It took two encounters and two years, but Missouri archer finally claims his trophy.
It was the first week of November during the 2006 fall Missouri archery season, and I was trudging up the hill to my tried-and-true treestand on Dave’s place. I had carefully positioned “Stinky” — my homemade deer decoy — upwind from the perch that I planned to call home for the rest of the day.
I remember thinking that the setup would be a sure thing, as the only route to Stinky would be from directly behind the stand (upwind). Any deer exiting the thicket would be tempted to jump the fence where I was positioned and walk right in front of me. Did I mention that the setup was a sure thing? I had no idea that I was about to embark on a whitetail quest that would take me to new heights of frustration — and satisfaction.
I had just finished thinking out my plan when a giant buck, the biggest whitetail I had seen in 24 years of hunting, appeared. I remember thinking, “This can’t be happening.” It was only 2:00 in the afternoon, but there stood a magnum 10-pointer with a second tine hooking forward out of its base.
A cedar tree prevented the buck from seeing the decoy; but a couple of steps later, it was locked in and approaching Stinky with its head cocked to one side.
Euphoria set in; I had never felt so confident about my chances of killing the deer of my dreams. Then the buck started to walk through the tangle of primrose directly beneath my stand. It was trying to move downwind of my setup. I knew that I needed to act quickly. Bending over, I drew and sent an arrow directly toward the buck’s spine.
The deer immediately fell to the ground, just as you would expect. Imagine my shock when it stood back up and ran out into the cow pasture with the arrow lodged in its face. As the buck stood there, I shuddered and was sickened at my poor shot. The physics of the arrow flight made no sense. The arrow must have deflected off a limb, then shifted 45 degrees back to the right to strike the buck in the face. I knew this animal could end up dying a terrible death at my hands, just as I knew my chances of finding him were slim and none. And that’s where the legend began.
I never found the buck I nicknamed Captain Hook, but I vowed to learn from my mistakes. Fast forward one year to Sept. 15, 2007, the opener of the Missouri archery season. In early August, I had placed a scouting camera adjacent to a trail that contained a large set of deer tracks. As I drove home from our local photo lab, I was excited about the evidence I had in hand. I had a new focus: a beautiful 10-pointer that was bedding in an ironwood thicket less than 100 yards from my home in Kirksville, Mo.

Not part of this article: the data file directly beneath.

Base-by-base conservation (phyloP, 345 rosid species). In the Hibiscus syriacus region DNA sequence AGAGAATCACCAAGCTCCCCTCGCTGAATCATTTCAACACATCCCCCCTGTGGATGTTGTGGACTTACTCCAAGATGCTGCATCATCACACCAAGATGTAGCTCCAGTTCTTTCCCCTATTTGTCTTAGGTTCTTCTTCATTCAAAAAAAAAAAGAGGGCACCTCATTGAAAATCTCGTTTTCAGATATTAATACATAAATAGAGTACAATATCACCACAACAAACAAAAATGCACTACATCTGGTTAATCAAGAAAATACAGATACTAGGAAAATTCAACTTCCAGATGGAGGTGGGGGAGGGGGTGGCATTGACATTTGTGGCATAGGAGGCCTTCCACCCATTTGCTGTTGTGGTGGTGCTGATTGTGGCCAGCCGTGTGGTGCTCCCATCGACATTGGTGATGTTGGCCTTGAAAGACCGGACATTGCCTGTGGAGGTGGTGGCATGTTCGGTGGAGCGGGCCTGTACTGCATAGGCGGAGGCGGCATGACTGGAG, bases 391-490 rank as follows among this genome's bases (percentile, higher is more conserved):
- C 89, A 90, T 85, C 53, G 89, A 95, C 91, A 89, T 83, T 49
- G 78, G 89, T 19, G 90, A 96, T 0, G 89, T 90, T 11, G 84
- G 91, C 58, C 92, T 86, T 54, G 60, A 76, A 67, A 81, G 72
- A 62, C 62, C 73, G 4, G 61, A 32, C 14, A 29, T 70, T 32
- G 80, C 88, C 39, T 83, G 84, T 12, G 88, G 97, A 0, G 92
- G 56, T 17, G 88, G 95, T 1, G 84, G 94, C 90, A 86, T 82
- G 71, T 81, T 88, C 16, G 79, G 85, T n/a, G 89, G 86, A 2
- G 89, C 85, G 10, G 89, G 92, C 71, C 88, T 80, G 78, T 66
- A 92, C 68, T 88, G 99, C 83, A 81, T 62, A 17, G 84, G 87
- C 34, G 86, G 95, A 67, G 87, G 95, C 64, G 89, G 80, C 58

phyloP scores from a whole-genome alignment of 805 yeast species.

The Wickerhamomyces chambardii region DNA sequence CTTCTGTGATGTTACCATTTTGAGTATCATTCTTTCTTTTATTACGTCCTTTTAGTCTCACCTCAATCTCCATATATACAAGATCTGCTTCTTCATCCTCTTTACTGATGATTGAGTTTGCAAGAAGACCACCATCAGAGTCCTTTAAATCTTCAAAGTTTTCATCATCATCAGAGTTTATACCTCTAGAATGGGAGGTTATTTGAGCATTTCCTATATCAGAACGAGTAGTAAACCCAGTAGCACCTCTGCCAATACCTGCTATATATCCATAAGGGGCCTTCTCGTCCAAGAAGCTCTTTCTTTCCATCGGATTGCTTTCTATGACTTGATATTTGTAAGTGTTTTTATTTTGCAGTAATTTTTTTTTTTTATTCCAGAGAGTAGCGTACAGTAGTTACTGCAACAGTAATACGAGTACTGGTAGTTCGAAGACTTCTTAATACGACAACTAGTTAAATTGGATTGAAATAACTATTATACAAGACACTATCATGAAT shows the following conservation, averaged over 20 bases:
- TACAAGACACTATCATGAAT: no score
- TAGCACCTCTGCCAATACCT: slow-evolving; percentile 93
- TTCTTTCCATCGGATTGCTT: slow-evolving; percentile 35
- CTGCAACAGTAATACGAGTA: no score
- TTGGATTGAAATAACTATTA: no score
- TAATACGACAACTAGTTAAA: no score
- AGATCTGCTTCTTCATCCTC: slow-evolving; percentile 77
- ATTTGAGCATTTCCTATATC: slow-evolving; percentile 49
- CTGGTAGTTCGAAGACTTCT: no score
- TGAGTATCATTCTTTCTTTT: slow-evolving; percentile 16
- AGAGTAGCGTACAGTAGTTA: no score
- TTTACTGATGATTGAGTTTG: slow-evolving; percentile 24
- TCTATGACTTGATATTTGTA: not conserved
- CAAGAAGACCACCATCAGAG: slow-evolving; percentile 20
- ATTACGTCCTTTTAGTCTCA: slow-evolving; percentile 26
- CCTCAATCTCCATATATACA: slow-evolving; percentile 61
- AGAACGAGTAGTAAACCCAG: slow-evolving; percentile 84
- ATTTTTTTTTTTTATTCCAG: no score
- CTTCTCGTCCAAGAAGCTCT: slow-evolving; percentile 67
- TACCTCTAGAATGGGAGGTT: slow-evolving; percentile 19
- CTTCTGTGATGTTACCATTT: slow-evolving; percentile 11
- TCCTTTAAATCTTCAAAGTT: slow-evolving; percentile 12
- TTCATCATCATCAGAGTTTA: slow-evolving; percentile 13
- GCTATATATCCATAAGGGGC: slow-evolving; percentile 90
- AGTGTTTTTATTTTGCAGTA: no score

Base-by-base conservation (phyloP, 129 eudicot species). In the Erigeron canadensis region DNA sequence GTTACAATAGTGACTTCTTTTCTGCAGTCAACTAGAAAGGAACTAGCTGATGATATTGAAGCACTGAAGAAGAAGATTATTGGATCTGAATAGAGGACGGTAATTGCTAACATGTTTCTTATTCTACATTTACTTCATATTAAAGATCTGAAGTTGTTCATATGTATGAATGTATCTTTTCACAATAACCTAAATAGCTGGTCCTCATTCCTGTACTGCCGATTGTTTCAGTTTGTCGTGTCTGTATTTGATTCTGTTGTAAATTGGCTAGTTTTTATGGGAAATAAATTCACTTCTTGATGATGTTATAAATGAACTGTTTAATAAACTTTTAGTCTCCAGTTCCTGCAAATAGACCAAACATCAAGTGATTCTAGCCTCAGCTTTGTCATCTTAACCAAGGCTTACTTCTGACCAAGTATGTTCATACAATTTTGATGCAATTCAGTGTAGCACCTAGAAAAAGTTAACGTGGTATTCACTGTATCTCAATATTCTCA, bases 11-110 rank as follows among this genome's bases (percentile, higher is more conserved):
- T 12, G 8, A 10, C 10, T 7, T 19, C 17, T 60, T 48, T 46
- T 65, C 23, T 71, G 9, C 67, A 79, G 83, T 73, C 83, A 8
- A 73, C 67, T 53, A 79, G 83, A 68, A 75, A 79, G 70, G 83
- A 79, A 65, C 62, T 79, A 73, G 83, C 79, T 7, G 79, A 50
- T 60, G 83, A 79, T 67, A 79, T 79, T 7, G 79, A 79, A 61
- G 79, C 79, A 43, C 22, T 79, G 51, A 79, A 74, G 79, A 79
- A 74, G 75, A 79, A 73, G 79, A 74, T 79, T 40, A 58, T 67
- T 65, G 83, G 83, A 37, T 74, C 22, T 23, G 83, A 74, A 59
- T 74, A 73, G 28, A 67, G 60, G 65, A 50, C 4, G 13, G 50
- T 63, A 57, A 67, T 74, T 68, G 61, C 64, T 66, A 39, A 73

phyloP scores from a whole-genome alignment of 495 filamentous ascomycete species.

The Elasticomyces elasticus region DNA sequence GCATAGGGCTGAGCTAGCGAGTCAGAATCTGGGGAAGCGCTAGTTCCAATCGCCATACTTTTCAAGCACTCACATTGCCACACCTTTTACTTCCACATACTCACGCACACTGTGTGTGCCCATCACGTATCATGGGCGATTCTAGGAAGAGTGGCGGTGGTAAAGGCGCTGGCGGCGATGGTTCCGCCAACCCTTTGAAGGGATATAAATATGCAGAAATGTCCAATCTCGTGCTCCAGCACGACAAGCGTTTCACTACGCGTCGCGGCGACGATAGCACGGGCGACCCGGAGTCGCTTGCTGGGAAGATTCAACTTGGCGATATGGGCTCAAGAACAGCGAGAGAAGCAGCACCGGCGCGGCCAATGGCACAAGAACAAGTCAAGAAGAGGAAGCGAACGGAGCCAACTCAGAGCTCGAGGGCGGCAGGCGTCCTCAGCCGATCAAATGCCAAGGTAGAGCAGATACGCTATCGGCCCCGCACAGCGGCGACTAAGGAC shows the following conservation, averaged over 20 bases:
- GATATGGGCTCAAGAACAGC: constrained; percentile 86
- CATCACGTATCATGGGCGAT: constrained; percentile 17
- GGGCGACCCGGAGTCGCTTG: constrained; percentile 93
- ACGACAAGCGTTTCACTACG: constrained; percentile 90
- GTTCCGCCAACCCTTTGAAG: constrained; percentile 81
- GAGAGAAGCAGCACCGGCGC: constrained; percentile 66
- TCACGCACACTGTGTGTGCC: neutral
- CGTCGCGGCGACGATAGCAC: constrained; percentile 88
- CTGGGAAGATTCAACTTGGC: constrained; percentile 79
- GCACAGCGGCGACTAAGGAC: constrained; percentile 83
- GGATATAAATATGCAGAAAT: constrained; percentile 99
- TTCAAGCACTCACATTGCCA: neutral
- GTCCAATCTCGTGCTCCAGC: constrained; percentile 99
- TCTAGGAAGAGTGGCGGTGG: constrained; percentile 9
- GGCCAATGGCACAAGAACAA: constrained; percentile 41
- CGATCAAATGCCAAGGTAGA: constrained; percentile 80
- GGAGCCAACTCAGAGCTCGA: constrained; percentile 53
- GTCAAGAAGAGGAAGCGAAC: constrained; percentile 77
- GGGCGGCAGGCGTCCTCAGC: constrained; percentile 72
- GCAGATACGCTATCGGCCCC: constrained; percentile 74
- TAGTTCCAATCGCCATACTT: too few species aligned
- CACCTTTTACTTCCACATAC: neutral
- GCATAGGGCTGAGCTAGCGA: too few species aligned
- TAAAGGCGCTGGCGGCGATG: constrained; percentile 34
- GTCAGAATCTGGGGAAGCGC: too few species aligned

The morning of Sept. 23 was picture perfect. It was my 42nd birthday, and I killed a beautiful 10-pointer as he strolled back to his bed at about 8 a.m. — just as the trail camera had predicted. The same deer gods that had cursed me in 2006 seemed to love me in ’07.
After taking the 10-pointer, I remembered how good it felt to hold a mature set of antlers; it had been two years since I had completed the chess game on a nice buck. But the 2007 season wasn’t over yet.
Early in November, I called my good friend Shawn Smith to make plans for the Missouri firearms portion of deer season. I was disappointed to learn that he had to pass in order to pursue academic endeavors. It’s always fun to hunt with Shawn, but I was going to hunt with or without him.
I awoke at 5 a.m. on the second Saturday in November and wasn’t concerned about taking a deer. It had been a long week at work, and I was just happy to be in the woods. I have a bad habit of rocking back and forth when I’m thinking, and I was mulling over the problems of the previous week when a wide 8-pointer busted me as the sun arose behind my rocking shoulders. The buck stared in my direction for a few moments and then made his way across the CRP field. As it melted out of sight, memories of Captain Hook crept back into my head and once again churned my stomach. I wondered if the deer had survived and possibly been claimed by another hunter — someone who would never know the story behind that great animal.
As the morning sun warmed the hilltop, I hadn’t seen another deer and was regretting not taking the 8-pointer. By 10 a.m., I was well on my way to talking myself out of the stand in anticipation of a big, hot breakfast. Then the big 8-pointer came running back across the field.
I quickly raised my rifle and placed the crosshairs on its shoulder. Just before firing, I caught a glimpse of another set of antlers and pulled off the 8-pointer for a better look. It was Captain Hook; I was just sure of it! The big buck dropped its head and plowed the 8-pointer in the rump, sending it to the ground less than 30 yards from my stand. Without even having to think, I shouldered my gun and shot the big buck.
Today, I often step into my den to look again at Captain Hook’s 176-inch rack. I’m always thankful that I got a chance to cross paths with that buck again. Deer hunting has taught me plenty about life; and while the highs and lows are sometimes too much to bear, they’re all part of the journey and what makes it memorable. Read Recent Articles:
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This article was published in the September 2008 edition of Buckmasters Whitetail Magazine. Join today to have Buckmasters delivered to your home.